Mar 9, 2007 (CIDRAP News) The first fully automated test to screen donors of blood, tissue, and organs for West Nile virus (WNV) was recently approved by the US Food and Drug Administration (FDA).
The Procleix TIGRIS system, developed by Gen-Probe, Inc., San Diego, and marketed by Chiron Corp., Emeryville, Calif., was approved by the FDA on Mar 2 and uses Gen-Probe's Procleix WNV assay, which is already being used in the company's semiautomated screening system, Gen-Probe said in a March 2 press release.
The advantages of a fully automated system are that it can reduce the potential for human error, speed up donor screening, and enhance the safety of blood and tissue products, said Jesse Goodman, MD, director of FDA's Center for Biologics Evaluation and Research, in a March 2 FDA press release.
"This is the latest step forward in what has been a very successful industry-government effort to keep blood safe from the emerging threat of West Nile virus," he said in the press release.
The automated system allows blood centers to process 1,000 individual blood samples in about 14 hours, Gen-Probe said. Blood testing sites typically use pooled samples to screen for WNV, then switch to individual donor testing once predetermined WNV prevalence triggers are met, the company said.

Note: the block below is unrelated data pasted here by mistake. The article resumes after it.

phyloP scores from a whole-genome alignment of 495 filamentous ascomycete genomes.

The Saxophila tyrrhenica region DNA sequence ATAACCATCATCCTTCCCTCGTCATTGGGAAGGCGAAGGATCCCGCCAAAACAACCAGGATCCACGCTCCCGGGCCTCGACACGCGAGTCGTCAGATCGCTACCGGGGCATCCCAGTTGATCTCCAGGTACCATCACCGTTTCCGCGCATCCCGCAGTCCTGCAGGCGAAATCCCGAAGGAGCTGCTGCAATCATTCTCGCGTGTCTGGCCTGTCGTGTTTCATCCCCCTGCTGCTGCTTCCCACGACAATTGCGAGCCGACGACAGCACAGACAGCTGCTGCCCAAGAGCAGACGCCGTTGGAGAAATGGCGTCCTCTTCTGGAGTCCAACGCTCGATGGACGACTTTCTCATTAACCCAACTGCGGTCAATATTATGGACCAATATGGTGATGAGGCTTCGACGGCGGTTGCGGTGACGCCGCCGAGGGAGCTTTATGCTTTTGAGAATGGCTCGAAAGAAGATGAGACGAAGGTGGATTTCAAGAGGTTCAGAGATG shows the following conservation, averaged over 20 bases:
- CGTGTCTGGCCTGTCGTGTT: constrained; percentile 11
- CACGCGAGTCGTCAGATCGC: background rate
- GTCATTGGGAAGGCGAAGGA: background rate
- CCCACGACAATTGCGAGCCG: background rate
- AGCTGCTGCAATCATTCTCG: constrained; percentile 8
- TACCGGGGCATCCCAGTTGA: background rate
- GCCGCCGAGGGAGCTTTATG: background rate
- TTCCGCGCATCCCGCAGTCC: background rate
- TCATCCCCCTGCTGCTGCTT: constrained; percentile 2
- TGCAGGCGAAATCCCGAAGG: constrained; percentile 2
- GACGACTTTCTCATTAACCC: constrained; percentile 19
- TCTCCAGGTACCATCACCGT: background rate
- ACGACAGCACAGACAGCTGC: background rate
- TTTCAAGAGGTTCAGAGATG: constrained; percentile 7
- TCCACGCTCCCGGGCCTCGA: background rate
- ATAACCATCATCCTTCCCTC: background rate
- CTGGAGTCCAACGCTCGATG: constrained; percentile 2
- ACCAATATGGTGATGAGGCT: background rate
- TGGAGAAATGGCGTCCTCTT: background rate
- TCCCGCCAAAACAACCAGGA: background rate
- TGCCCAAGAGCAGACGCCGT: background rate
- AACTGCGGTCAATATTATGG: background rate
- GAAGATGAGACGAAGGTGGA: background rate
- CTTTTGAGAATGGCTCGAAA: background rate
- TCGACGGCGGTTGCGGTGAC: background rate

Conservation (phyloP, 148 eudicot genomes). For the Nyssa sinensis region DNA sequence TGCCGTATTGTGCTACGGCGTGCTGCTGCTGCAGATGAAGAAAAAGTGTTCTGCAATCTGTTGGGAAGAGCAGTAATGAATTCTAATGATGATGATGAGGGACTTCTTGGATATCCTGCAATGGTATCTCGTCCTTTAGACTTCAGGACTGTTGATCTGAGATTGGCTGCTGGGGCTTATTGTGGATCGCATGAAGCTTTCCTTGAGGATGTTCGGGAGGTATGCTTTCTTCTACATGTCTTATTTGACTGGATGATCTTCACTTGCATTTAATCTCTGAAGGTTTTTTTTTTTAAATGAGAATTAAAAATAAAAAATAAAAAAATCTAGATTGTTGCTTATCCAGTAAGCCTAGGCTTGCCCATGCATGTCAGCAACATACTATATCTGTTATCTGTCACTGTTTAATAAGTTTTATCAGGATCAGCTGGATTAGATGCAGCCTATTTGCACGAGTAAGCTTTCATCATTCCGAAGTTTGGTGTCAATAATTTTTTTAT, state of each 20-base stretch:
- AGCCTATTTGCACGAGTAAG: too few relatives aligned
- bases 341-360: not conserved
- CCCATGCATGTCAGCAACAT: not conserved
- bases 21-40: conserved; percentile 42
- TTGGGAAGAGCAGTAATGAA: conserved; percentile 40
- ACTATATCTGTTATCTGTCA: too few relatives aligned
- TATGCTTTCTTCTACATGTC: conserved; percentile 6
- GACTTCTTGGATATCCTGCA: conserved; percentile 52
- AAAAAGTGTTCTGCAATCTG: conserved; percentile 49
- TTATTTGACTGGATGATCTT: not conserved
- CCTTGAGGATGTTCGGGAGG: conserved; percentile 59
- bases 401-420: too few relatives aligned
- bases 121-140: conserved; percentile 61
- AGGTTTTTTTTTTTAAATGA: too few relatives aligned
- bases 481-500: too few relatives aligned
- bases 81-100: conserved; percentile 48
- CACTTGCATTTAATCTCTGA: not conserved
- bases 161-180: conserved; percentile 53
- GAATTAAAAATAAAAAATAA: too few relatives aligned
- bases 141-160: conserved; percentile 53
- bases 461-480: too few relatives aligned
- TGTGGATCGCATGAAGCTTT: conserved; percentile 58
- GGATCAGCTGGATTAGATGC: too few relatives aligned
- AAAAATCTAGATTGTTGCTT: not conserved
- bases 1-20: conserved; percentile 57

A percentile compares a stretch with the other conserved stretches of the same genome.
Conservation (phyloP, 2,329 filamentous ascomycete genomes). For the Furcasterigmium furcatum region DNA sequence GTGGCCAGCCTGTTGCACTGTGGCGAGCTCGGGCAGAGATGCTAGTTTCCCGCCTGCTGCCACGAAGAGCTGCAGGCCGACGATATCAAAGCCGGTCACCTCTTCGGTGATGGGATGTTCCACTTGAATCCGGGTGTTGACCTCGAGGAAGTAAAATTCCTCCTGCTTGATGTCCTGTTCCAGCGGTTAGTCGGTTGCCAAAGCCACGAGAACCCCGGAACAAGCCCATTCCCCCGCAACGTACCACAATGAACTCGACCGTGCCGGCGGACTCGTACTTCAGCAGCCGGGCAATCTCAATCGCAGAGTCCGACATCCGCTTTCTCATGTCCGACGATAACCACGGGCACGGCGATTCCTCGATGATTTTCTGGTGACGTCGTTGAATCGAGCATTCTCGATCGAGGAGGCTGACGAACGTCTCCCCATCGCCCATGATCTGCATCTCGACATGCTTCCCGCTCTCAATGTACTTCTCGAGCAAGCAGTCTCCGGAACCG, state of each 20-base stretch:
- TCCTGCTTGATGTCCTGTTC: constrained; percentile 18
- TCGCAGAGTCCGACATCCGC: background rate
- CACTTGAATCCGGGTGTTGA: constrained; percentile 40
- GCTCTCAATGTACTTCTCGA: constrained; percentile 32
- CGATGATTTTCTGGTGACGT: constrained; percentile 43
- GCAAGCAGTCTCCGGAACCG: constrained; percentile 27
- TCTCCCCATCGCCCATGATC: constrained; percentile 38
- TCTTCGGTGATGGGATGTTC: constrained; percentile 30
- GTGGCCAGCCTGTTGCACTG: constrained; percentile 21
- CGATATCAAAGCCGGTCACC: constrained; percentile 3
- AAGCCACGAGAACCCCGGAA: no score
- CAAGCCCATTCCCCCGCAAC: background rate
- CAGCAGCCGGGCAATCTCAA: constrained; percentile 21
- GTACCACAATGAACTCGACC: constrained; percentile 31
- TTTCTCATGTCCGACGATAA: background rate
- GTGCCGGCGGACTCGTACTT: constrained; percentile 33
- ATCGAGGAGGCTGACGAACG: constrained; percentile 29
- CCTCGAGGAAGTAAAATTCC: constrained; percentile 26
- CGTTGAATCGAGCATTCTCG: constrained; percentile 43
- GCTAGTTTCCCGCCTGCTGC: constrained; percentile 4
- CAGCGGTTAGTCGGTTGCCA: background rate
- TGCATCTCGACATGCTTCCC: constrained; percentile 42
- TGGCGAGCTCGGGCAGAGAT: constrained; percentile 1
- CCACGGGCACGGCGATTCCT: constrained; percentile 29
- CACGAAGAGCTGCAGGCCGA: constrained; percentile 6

People usually catch WNV from the bite of a mosquito that has picked up the pathogen from an infected bird or animal. Most people experience no symptoms or only mild illness, but the virus can cause serious infections of the brain and nervous system.
WNV was first detected in the United States in 1999 and has since become endemic. For the 2006 season, 4,256 cases of West Nile virus have so far been reported to the Centers for Disease Control and Prevention (CDC); 1,449 cases involved West Nile encephalitis or meningitis, and 165 were fatal.
Development of a WNV blood test began in 2002 when researchers discovered that the virus could be transmitted in blood, and nationwide screening for the virus began in 2003. Testing detected about 1,400 potentially infectious blood donations from 2003 to 2005, according to the CDC.
Though the number of transfusion-transmitted WNV cases has decreased dramatically since testing began, a report in the Feb 2 Morbidity and Mortality Weekly Report detailed the cases of two South Dakota patients whose disease probably came from a single infected donor whose screening tests were negative at the time of donation. The CDC said the cases underscore the importance of clinical recognition, effective WNV blood screening strategies, and investigation coordination.
Feb 2 MMWR article on South Dakota cases